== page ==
Proteins surrounding organs and tissues switch off natural killer cells’ “killer” function, study finds

Natural killer (NK) cells, which are part of the body’s innate, or first-line, immune response, interact with tumor cells, viral infections, and solid organ transplants, according to a new study. The findings, which were found by researchers at Massachusetts General Hospital (MGH) and published in Science Advances, might be utilized to help protect patients from cancer, invading infections, autoimmunity, inflammatory diseases, and transplant rejection.

Research reveals how to boost natural killer cells target against cancer
New research from Massachusetts General Hospital explains how natural killer (Nk) cells’ interactions with extracellular matrix proteins regulate their function in solid organs, findings that could yield major therapeutic implications for cancer, viral infection, autoimmunity, and other inflammatory diseases. Here, Nk cells (green) are embedded in the collagen (red) rich matrix of the skin, which inhibits them from directly killing the epidermal keratinocytes (yellow). Image Credit: Maulik Vyas, PhD.

NK cells can successfully destroy target cells in the blood, but not diseased or malignant cells in tissues and organs such as the skin, gastrointestinal system, pancreas, or breast.

This profound lack of NK cell killing function in solid organs has perplexed the field of NK cell biology for the last 60 years.”

Shawn Demehri, MD, PhD, Principal Investigator and Cancer Immunologist, Massachusetts General Hospital

Demehri is also a Dermatologist in the Center for Cancer Immunology and Cutaneous Biology Research Center.

In recent years, Demehri’s research has revealed a fresh reason for why NK cells in solid organs lose their capacity to destroy target cells: Organs are made up of cells that are embedded in a thick extracellular matrix (ECM), which is a complex protein matrix that serves as a scaffold to keep organ shape and integrity.

When NK cells depart blood arteries and enter solid organs, interactions with ECM proteins cause an abrupt transformation in NK cell activity from killer to helper cell. NK cells generate chemicals that activate and assist surrounding immune cells as helper cells.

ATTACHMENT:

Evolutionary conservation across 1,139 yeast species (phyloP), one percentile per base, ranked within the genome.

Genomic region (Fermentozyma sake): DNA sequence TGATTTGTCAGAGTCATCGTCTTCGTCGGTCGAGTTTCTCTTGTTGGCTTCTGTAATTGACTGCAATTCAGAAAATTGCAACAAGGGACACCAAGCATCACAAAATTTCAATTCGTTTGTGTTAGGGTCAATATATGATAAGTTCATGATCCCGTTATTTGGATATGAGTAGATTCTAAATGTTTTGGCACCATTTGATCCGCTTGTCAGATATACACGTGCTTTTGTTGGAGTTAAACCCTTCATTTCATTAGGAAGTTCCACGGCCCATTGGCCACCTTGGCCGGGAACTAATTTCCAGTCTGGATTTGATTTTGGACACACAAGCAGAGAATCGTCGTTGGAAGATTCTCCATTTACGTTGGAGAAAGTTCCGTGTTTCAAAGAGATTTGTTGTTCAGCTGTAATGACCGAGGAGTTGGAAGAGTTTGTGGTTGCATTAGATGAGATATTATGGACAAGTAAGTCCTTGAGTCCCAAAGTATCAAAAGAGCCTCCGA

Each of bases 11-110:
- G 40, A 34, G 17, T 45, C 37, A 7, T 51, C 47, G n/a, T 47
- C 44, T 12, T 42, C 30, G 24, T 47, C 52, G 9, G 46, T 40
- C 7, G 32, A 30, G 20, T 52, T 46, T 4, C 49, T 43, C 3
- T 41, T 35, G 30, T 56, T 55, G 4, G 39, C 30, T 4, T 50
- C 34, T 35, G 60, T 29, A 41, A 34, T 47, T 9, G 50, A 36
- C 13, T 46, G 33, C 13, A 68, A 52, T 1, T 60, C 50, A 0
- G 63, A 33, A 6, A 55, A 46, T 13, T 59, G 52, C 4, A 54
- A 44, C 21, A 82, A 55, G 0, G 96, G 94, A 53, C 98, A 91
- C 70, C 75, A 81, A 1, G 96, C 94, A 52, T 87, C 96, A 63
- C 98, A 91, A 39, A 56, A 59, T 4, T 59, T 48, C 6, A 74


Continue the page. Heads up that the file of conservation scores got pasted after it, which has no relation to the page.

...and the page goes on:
The fast killer reaction of NK cells in the blood and the delayed helper response of NK cells in tissues and organs, according to Demehri and his colleagues, can be explained by an adaptive selection pressure to extend human longevity.

Infection of the blood requires immediate control by NK cells to ensure host survival; however, the suppression of a direct killer function of NK cells in the peripheral tissues may prevent over-reaction to localized insults, which could predispose the patient to excessive tissue damage and the development of chronic inflammation.”

Shawn Demehri, MD, PhD, Principal Investigator and Cancer Immunologist, Massachusetts General Hospital

Demehri added, “Meanwhile, a helper function for the development of an overall more targeted, appropriately strong adaptive immune response may be best suited to combat viral infections in peripheral tissues.”

Collagens and elastin—major ECM proteins present in solid organs—were identified as critical regulators of NK cell activity in tissues and malignancies in this new study including skin transplant and mouse melanoma models.

Our fundamental discovery of how NK cells are regulated in peripheral tissues has wide-ranging implications for patients with various health conditions. Strategies to modulate NK cell–ECM interplay in organs can provide novel therapies to combat solid cancers, viral infections, inflammatory conditions, autoimmune diseases, and fibrosis, and to improve organ transplantation.”

Maulik Vyas, PhD, Study Co-Author and Postdoctoral Fellow, Center for Cancer Immunology, Massachusetts General Hospital

For the first time, the researchers demonstrated that losartan, a routinely used blood pressure medication, may induce a formerly resistant melanoma to become susceptible to NK cell death by preventing collagen formation in the tumor. Collagen is prominent in solid tumors, such as breast and pancreatic malignancies, making this discovery relevant.

Vyas noted, “Our data strongly support the concept of blocking collagen–NK cell interactions in combination with current immunotherapies for optimal treatment of solid cancers.”

And our findings provide a strong rationale for future research to fully understand how ECM proteins regulate NK and other immune cell responses in health and disease. This will greatly expand the development of future therapies that exploit the interactions between ECM proteins and the immune system in the treatment of a large variety of diseases,” Vyas concluded.

Journal reference:

Bunting, M. D., et al. (2022) Extracellular matrix proteins regulate NK cell function in peripheral tissues. Science Advances.


The opinions expressed here are the views of the writer and do not necessarily reflect the views and opinions of AZoLifeSciences.
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